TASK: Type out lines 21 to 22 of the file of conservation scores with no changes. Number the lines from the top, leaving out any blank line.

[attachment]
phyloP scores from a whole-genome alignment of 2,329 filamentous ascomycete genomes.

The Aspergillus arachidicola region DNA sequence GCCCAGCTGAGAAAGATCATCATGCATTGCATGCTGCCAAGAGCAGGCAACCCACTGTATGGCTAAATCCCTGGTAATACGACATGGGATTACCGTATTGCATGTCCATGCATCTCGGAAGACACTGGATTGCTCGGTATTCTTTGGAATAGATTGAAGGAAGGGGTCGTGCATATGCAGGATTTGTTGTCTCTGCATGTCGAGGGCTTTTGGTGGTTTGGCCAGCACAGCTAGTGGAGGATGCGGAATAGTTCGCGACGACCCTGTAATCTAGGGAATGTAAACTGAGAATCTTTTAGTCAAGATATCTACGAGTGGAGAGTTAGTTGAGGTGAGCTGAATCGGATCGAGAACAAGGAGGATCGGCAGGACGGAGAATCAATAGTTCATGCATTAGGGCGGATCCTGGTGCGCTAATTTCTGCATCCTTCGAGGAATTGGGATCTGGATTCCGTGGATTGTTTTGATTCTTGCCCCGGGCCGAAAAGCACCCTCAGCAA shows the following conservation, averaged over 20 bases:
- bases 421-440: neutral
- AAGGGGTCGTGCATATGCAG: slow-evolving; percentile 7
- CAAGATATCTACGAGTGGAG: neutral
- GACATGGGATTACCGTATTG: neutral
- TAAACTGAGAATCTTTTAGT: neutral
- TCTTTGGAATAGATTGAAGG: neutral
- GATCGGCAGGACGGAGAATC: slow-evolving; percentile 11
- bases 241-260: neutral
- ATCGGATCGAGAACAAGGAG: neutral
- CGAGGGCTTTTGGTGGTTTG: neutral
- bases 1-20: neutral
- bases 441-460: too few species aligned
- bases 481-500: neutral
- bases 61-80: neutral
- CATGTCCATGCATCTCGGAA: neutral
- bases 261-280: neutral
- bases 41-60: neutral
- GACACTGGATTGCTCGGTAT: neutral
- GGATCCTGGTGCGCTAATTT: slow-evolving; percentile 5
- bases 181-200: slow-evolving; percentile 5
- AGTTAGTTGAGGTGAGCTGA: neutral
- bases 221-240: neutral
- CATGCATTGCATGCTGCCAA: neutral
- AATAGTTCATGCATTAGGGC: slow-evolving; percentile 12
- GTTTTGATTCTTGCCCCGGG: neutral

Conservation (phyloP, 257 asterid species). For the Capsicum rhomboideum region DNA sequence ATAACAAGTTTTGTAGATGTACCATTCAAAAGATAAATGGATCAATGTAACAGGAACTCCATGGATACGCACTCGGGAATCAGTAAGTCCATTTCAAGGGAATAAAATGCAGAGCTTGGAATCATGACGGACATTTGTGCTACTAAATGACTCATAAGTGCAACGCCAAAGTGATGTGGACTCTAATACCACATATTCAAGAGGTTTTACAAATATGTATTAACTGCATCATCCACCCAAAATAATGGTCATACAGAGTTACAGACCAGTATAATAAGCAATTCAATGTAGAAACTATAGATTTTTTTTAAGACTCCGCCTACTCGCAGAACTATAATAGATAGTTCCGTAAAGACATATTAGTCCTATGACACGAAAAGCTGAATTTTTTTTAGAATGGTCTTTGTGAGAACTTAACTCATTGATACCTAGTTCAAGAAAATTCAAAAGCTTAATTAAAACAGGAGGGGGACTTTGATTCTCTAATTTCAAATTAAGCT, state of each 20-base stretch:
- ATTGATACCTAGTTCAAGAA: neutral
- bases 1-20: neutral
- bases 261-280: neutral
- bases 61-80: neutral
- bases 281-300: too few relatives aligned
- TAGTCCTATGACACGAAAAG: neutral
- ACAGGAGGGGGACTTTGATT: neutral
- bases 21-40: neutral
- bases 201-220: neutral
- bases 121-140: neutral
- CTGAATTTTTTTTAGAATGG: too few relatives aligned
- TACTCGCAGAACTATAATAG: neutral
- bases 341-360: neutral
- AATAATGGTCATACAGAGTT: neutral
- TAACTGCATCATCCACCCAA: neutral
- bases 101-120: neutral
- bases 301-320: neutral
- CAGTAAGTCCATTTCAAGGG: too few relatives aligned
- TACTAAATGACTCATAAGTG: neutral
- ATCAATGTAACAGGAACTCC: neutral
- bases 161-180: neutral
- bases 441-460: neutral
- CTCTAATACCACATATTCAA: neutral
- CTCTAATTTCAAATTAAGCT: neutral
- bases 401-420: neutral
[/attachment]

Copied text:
- GGATCCTGGTGCGCTAATTT: slow-evolving; percentile 5
- bases 181-200: slow-evolving; percentile 5